Officer Jeff Spruill and his father, Master Sgt. Larry Spruill
Oklahoma City police Sgt. Larry Spruill remembers looking out the front window of his home and seeing his 9-year-old son assembling the neighborhood kids in a police lineup.
“I wasn’t overly surprised when he became an officer a few years later,” Spruill said.
Larry Spruill, 47, and his son, Jeff Spruill, 26, are an example of one of Oklahoma City’s many cross-generational police families: Ten fathers and sons and two fathers and daughters work for the department.
The children of the men who have served Oklahoma City recount childhood stories of riding in their dad’s police car, visiting the police department and listening to their fathers’ tales of chasing bad guys.
Those children have grown and followed in the footsteps of their fathers’ shiny police shoes to chase today’s bad guys.
Sgt. Terry Harrison — 28 years with department Officer Jeremy Harrison — two years with department
Jeremy Harrison, 24, originally chose baseball as a career. He didn’t plan on being at the plate as a player — rather behind it — calling balls and strikes. Harrison was prepared to enroll in an umpiring school, but decided to play on his dad’s team as an Oklahoma City police officer. His job still allows him to judge right from wrong — similar to an umpire — only he’s making the calls in the community.
Sgt. Terry Harrison, 51, said he couldn’t be more proud about his son’s decision to trade baseball for a badge.
“It’s a big deal just to get into the academy,” Terry Harrison said. “Then he did so well. He was the top gun in his class. I was very proud.”
Jeremy Harrison said becoming a police officer was a wonderful choice. He said his job provides enough variety that every day is fun; working with his father makes the experience better.
“It’s something we can share,” Jeremy Harrison said. “Most people don’t get to have that and it’s really cool.”
Officer Kelly Dragus — five years with department Lt. Ron Keef — 26 years with department
Kelly Dragus needed the support of her family and fellow Oklahoma City police officers after her husband, Oklahoma City police Sgt. Jonathan Dragus, was killed late last year in a crash during a police chase. Her father, Lt. Ron Keef, can serve both roles.
“Police officers understand police officers,” Kelly Dragus said. “They understand each other and understand the job. It takes a special kind of person to understand what it’s like to go work a job in the middle of the night where there are risks.”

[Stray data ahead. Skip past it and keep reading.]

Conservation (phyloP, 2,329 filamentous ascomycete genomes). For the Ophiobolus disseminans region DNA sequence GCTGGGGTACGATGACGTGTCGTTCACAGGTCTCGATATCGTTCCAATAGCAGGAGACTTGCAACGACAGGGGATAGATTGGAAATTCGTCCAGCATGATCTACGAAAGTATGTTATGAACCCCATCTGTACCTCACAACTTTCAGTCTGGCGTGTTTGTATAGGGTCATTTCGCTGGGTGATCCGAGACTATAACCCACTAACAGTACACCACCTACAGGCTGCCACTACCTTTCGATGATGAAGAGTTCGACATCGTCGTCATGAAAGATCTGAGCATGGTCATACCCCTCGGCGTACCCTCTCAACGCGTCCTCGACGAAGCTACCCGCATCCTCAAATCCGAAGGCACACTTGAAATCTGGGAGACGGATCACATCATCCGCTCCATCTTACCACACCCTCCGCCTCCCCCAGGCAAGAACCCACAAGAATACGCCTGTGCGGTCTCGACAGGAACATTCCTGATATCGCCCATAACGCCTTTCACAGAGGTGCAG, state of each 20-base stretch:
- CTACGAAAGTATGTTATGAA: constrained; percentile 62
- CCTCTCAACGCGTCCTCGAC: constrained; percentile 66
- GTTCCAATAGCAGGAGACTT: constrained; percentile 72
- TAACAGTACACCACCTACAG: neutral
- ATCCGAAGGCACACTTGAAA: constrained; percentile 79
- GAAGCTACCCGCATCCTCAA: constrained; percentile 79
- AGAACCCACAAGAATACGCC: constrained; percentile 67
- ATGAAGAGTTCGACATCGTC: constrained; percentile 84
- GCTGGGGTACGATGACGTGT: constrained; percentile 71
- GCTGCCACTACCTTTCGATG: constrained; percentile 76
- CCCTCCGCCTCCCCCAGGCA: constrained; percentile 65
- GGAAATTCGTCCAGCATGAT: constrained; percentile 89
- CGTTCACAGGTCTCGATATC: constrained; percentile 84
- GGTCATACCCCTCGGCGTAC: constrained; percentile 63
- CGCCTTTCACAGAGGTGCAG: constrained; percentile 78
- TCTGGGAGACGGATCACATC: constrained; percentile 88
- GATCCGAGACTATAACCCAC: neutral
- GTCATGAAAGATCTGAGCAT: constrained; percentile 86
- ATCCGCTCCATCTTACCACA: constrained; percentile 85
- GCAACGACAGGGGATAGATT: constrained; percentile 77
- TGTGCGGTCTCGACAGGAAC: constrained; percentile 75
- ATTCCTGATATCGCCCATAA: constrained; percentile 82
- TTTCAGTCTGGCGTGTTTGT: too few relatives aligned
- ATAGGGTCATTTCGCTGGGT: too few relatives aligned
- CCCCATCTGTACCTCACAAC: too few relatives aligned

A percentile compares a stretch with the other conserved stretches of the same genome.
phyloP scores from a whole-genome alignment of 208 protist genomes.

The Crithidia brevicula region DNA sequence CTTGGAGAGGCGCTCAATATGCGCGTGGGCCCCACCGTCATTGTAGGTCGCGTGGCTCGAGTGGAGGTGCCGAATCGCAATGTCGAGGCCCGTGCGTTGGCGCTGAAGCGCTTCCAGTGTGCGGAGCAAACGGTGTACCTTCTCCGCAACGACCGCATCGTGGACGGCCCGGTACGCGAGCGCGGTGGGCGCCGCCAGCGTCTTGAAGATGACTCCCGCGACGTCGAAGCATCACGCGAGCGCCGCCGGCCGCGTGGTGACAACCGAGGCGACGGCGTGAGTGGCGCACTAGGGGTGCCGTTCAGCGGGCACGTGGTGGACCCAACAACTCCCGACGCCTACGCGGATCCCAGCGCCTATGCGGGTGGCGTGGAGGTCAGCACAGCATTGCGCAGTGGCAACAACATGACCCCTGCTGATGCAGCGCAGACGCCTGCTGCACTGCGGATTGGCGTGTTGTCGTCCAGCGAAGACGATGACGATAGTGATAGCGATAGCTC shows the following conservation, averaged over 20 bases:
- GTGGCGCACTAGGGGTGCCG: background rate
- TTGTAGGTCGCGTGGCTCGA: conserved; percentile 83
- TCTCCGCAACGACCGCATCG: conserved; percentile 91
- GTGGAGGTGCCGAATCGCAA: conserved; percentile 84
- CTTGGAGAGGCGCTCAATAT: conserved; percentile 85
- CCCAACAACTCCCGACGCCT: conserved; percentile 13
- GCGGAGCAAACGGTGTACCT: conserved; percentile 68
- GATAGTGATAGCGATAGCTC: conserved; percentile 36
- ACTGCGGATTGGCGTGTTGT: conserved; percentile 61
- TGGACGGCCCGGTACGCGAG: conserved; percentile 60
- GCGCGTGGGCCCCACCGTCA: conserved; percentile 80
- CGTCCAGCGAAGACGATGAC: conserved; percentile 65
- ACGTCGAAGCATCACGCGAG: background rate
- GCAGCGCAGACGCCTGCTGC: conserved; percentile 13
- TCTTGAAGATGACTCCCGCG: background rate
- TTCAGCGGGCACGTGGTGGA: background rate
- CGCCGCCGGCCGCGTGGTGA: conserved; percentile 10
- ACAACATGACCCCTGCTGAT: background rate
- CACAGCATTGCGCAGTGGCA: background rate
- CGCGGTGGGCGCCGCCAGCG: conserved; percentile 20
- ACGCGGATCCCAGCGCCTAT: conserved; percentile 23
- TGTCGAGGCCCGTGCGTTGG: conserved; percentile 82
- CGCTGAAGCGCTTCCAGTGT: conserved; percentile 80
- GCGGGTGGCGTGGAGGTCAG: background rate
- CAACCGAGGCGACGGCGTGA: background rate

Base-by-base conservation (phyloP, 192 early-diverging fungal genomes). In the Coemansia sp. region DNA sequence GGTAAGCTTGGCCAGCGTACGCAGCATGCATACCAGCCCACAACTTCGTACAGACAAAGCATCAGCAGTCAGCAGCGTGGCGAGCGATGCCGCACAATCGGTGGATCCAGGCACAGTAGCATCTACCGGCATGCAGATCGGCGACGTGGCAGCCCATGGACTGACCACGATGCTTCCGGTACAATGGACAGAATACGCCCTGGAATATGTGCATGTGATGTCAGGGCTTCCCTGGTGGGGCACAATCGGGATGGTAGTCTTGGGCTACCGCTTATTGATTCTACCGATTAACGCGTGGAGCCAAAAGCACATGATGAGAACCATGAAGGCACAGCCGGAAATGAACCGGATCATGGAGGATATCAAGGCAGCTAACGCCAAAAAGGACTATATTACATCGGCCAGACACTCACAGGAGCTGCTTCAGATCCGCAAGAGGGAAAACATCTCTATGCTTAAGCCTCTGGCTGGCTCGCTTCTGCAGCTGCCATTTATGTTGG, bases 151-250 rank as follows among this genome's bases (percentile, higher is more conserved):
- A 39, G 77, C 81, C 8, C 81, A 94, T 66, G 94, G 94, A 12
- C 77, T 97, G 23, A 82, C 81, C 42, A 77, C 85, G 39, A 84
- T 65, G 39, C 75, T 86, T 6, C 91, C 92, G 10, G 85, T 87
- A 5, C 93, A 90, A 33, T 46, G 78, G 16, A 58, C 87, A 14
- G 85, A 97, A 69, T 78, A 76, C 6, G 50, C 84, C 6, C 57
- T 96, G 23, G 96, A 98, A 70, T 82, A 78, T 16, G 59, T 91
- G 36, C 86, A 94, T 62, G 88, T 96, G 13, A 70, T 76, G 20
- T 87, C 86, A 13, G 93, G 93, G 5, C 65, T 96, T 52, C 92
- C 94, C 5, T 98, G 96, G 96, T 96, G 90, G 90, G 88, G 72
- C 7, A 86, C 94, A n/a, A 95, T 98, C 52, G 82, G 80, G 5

Kelly Dragus, 29, said she grew up listening to her father’s stories. All she ever wanted to be was a police officer, she said.
“I was a little shocked and very pleased when she said she wanted to be an officer,” Keef, 61, said. “One of the proudest moments of my life was when I got to pin that badge on her.”
The father and daughter said they miss being able to swap stories with Jonathan Dragus, but his death helped reveal the importance of their police family.
“I love the camaraderie,” Kelly Dragus said. “I already knew it growing up, but I’ve really got first-hand experience from everyone in the department. That’s what makes the job fun. All of your friends are in the department.”
Capt. Pat Byrne — 25 years with department Officer Shawn Byrne — four years with department
A routine traffic stop for officer Shawn Byrne turned into a gunbattle.
About 1:40 a.m. Feb. 3, 2004, Byrne, who had been an officer for about a year, saw a silver sedan driving erratically on northbound Interstate 44. He approached and was talking with the car’s occupants during a brief conversation when one of the occupants began shooting a handgun multiple times at the officer. Byrne retreated and the car sped off. Byrne jumped in his cruiser and a chase ensued. When the occupants fled the car and continued to shoot the handgun, Byrne shot back, killing one of them.
Other officers called his father to tell him about the incident.
“I think as a dad I first asked if he was OK,” Capt. Pat Byrne said. “Once I found out he was OK, I said, ‘Did you find the bad guys?’”
Shawn Byrne wears the medal of honor on his uniform for his police work. It’s the highest award given by the department.
Lt. Julie Pearson — 17 years with department Capt. Ray March — 23 years with department
Julie Pearson remembers police officers coming to her door to tell her that her father was shot during a gunbattle with two fugitives.
Nearly 10 years ago, while working as a security guard at the Continental Motel, SE 29 and Interstate 35, Ray March suffered three bullet wounds from men who allegedly were running a stolen property operation at the motel.
One bullet grazed his head, another hit him on the middle finger of his right hand and a third lodged in March’s hip.
“It was very, very scary,” Pearson said. “But once we could see him we knew everything would be all right.”
Despite that frightening experience for her father, a few years later Pearson, 41, became a police officer.
“I’m very proud of my daughter,” March, 62, said. “She has excelled at everything she has ever done.”
Pearson smiled at her father and said, “And we are always very proud of Dad. Sometimes I still have to call just to hear his voice.”
Kyle Kirby — one year with department Randy Kirby Sr. — 26 years with department Randy Kirby Jr. — three years with department
Three generations of Kirby men have worn the Oklahoma City police uniform.
Denver Kirby retired in 1978 and his son, Randy Kirby Sr., joined the force the next year. Now, Randy Kirby Jr. and Kyle Kirby serve the department.
“You sit around and listen to their stories and you think ‘Wouldn’t it be fun if I had some of those stories,’” Randy Kirby Jr. said. “It’s the greatest job in the world.”
Randy Kirby Sr. said he never pressured his sons to stay in the family business, but is glad they made the decision to become officers.
He said his youngest son, who is in high school, also plans to join the department.